Stephanie writes young adult contemporary novels and is the creator of GoTeenWriters.com. Her novels include The Reinvention of Skylar Hoyt series (Revell) and the newly released The Revised Life of Ellie Sweet (Playlist). You can connect with her on Facebook, Twitter, Pinterest, and check out samples of her work on her author website.
Often we talk about how characters shouldn't be perfect, how they should have flaws. While I think this is true, I think it can also be a bit confusing. Because sometimes assigning flaws to a character can create a trait that's too superficial (she doesn't put the cap back on the family tube of toothpaste) and other times the flaws are so abrasive, the character becomes too hard to like.
So instead of talking about flaws, let's try talking about brokenness.
How is your character broken?
All people have brokenness in their lives, and characters should too.
In The Hunger Games, Katniss is broken in that her father died unexpectedly and she's had to take care of her family ever since. This is something in her life that has broken her, that she's had to rebuild from.
In Delirium by Lauren Oliver, Lena is broken by having a mother who, she believes, chose suicide over her. In Captives, by Jill Williamson, Omar is broken in that his father has never approved of him. In my book, The Revised Life of Ellie Sweet, Ellie is broken in that she's always been overshadowed by her best friend and older brother.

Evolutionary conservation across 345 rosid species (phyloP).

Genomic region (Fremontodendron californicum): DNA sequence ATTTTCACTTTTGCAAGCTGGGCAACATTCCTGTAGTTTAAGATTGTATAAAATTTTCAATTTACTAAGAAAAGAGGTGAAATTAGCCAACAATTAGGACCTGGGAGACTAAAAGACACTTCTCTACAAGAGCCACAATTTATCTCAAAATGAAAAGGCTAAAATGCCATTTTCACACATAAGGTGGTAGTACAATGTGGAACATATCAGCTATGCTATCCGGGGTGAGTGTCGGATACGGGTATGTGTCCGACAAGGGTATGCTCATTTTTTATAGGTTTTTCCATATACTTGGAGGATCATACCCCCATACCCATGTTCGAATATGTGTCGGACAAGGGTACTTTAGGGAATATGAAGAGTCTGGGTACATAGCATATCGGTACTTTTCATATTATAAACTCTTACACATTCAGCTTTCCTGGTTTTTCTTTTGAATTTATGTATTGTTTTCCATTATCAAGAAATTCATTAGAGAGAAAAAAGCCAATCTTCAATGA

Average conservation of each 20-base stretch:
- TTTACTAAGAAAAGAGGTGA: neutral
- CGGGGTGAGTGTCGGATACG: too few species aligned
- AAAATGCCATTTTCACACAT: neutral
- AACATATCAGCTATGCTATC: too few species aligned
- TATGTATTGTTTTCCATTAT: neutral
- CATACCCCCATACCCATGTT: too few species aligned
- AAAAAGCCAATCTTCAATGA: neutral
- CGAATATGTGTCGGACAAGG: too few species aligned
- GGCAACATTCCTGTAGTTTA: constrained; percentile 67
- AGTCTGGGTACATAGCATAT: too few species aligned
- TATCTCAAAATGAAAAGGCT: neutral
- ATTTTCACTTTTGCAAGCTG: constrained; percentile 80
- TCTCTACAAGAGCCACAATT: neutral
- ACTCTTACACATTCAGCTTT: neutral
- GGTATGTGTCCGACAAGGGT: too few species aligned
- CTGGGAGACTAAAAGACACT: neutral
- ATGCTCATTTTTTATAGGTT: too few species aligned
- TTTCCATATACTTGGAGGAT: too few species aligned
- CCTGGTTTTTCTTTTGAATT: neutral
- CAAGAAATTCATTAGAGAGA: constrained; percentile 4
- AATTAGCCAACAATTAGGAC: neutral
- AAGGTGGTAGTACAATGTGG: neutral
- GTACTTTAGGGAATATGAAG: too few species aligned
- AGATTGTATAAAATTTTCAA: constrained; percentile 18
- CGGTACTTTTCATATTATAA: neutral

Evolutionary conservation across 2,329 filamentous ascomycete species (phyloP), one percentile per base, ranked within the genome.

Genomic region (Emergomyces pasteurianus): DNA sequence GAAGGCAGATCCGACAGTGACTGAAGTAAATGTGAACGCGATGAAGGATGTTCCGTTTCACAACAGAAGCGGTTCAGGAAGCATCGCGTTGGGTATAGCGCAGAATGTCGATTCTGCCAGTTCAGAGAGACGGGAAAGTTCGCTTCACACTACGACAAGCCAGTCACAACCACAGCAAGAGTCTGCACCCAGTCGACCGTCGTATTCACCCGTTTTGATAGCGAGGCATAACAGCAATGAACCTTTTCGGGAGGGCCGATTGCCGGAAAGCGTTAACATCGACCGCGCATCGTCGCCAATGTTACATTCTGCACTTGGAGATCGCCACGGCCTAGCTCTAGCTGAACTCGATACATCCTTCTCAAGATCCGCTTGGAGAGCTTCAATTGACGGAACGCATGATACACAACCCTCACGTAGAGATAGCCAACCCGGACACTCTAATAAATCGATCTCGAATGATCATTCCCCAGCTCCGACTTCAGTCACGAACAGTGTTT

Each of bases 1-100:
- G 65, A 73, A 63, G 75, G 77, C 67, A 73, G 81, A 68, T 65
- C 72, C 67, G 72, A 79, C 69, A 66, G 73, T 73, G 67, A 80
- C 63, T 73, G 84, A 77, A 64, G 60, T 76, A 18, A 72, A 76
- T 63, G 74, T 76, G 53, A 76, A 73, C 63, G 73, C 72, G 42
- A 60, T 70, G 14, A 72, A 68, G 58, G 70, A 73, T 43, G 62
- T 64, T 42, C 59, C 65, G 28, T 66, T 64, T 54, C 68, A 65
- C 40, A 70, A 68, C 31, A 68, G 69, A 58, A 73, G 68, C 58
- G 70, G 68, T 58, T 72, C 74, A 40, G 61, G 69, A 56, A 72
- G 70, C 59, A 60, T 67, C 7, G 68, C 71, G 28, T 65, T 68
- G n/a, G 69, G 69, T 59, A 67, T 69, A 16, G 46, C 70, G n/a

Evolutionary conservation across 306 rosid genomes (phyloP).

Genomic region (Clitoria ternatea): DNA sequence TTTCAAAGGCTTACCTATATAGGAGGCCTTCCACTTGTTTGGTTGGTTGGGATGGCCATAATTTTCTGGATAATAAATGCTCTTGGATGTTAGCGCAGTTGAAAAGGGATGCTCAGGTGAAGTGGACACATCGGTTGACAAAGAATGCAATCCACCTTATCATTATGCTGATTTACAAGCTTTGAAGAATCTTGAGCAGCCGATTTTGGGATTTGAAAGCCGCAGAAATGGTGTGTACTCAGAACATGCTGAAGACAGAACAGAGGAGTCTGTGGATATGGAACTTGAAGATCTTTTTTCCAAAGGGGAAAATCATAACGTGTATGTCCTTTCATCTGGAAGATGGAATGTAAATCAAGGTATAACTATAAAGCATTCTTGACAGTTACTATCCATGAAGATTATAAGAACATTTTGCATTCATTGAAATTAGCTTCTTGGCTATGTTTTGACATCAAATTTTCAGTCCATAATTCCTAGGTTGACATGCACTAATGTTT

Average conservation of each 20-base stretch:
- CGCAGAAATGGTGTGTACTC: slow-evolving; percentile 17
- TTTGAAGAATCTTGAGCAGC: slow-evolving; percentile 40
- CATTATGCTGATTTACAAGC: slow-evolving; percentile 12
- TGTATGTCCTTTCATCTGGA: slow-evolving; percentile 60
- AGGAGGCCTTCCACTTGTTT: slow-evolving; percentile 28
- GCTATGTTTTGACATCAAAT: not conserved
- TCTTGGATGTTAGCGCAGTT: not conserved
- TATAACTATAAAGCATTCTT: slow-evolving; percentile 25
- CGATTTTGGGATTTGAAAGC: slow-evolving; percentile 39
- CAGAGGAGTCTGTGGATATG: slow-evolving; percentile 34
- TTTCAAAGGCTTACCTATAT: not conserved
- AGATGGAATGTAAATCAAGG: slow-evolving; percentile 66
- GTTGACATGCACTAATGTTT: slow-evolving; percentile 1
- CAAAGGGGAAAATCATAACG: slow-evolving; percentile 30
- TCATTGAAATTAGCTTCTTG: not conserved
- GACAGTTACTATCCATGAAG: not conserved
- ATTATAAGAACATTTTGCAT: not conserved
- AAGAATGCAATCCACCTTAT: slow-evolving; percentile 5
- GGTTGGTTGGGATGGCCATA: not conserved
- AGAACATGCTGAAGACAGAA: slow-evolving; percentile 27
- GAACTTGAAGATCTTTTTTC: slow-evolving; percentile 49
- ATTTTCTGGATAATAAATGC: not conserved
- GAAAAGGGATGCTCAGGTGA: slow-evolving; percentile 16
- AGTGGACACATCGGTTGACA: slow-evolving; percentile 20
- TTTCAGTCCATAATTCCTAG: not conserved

And these broken places lead the character's to act in ways that might be labelled as flaws - Katniss tends to be callous, Lena conforms to society out of fear of getting "infected" and ending up like her mother, Omar's desire for approval has tragic consequences, and Ellie allows others to walk all over her because she lacks a sense of self-worth.
How is your character beautiful?
While the brokenness of a character is vital to endearing a reader, so is their beauty. Katniss's inner strength is beautiful, as is Lena putting aside fear to embrace love.
Cinderella and Rapunzel are beautiful in how they sing and do good for others, despite living in abusive homes.
What about your main character? How is he or she broken? Beautiful? And try this exercise on your villain or primary antagonist as well!
Also, yesterday I had the privilege of guest posting on the MacGregor Literary agency site. I talked about how I fell in love with blogging, and why I feel Go Teen Writers has grown the way it has. It was a rather scary post to write, since the MacGregor Literary blog is one of my favorite writing sites ever, so if you want to come say hello to me over there, I would appreciate it!